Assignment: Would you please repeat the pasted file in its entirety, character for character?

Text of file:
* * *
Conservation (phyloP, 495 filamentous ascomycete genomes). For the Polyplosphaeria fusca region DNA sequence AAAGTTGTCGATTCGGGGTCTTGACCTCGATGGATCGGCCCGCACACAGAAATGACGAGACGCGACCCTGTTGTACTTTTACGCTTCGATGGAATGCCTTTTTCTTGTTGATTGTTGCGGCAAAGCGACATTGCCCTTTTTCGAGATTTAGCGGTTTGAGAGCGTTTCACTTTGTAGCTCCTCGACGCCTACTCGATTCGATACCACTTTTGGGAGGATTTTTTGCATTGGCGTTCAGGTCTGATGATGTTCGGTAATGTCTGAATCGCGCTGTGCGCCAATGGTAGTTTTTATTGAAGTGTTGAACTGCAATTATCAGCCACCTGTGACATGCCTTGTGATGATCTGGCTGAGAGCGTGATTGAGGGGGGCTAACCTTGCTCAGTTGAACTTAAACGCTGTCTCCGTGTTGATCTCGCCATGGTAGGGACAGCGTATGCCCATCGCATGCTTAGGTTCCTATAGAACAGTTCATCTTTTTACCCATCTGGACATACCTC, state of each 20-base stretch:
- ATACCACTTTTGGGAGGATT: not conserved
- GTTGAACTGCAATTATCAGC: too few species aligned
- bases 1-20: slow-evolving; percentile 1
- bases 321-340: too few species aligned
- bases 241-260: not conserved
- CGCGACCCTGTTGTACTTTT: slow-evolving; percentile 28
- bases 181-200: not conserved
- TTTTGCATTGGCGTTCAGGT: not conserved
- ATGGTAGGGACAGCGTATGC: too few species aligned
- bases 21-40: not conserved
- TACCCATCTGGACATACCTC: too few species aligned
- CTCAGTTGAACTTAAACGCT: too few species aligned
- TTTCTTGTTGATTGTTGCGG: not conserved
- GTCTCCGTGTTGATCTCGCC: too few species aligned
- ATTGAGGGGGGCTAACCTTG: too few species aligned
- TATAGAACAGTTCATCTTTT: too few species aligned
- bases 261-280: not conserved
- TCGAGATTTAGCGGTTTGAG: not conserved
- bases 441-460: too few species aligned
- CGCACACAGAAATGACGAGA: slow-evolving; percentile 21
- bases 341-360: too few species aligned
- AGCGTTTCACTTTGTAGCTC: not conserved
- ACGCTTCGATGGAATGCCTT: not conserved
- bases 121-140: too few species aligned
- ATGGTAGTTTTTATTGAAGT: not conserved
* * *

Conservation (phyloP, 495 filamentous ascomycete genomes). For the Polyplosphaeria fusca region DNA sequence AAAGTTGTCGATTCGGGGTCTTGACCTCGATGGATCGGCCCGCACACAGAAATGACGAGACGCGACCCTGTTGTACTTTTACGCTTCGATGGAATGCCTTTTTCTTGTTGATTGTTGCGGCAAAGCGACATTGCCCTTTTTCGAGATTTAGCGGTTTGAGAGCGTTTCACTTTGTAGCTCCTCGACGCCTACTCGATTCGATACCACTTTTGGGAGGATTTTTTGCATTGGCGTTCAGGTCTGATGATGTTCGGTAATGTCTGAATCGCGCTGTGCGCCAATGGTAGTTTTTATTGAAGTGTTGAACTGCAATTATCAGCCACCTGTGACATGCCTTGTGATGATCTGGCTGAGAGCGTGATTGAGGGGGGCTAACCTTGCTCAGTTGAACTTAAACGCTGTCTCCGTGTTGATCTCGCCATGGTAGGGACAGCGTATGCCCATCGCATGCTTAGGTTCCTATAGAACAGTTCATCTTTTTACCCATCTGGACATACCTC, state of each 20-base stretch:
- ATACCACTTTTGGGAGGATT: not conserved
- GTTGAACTGCAATTATCAGC: too few species aligned
- bases 1-20: slow-evolving; percentile 1
- bases 321-340: too few species aligned
- bases 241-260: not conserved
- CGCGACCCTGTTGTACTTTT: slow-evolving; percentile 28
- bases 181-200: not conserved
- TTTTGCATTGGCGTTCAGGT: not conserved
- ATGGTAGGGACAGCGTATGC: too few species aligned
- bases 21-40: not conserved
- TACCCATCTGGACATACCTC: too few species aligned
- CTCAGTTGAACTTAAACGCT: too few species aligned
- TTTCTTGTTGATTGTTGCGG: not conserved
- GTCTCCGTGTTGATCTCGCC: too few species aligned
- ATTGAGGGGGGCTAACCTTG: too few species aligned
- TATAGAACAGTTCATCTTTT: too few species aligned
- bases 261-280: not conserved
- TCGAGATTTAGCGGTTTGAG: not conserved
- bases 441-460: too few species aligned
- CGCACACAGAAATGACGAGA: slow-evolving; percentile 21
- bases 341-360: too few species aligned
- AGCGTTTCACTTTGTAGCTC: not conserved
- ACGCTTCGATGGAATGCCTT: not conserved
- bases 121-140: too few species aligned
- ATGGTAGTTTTTATTGAAGT: not conserved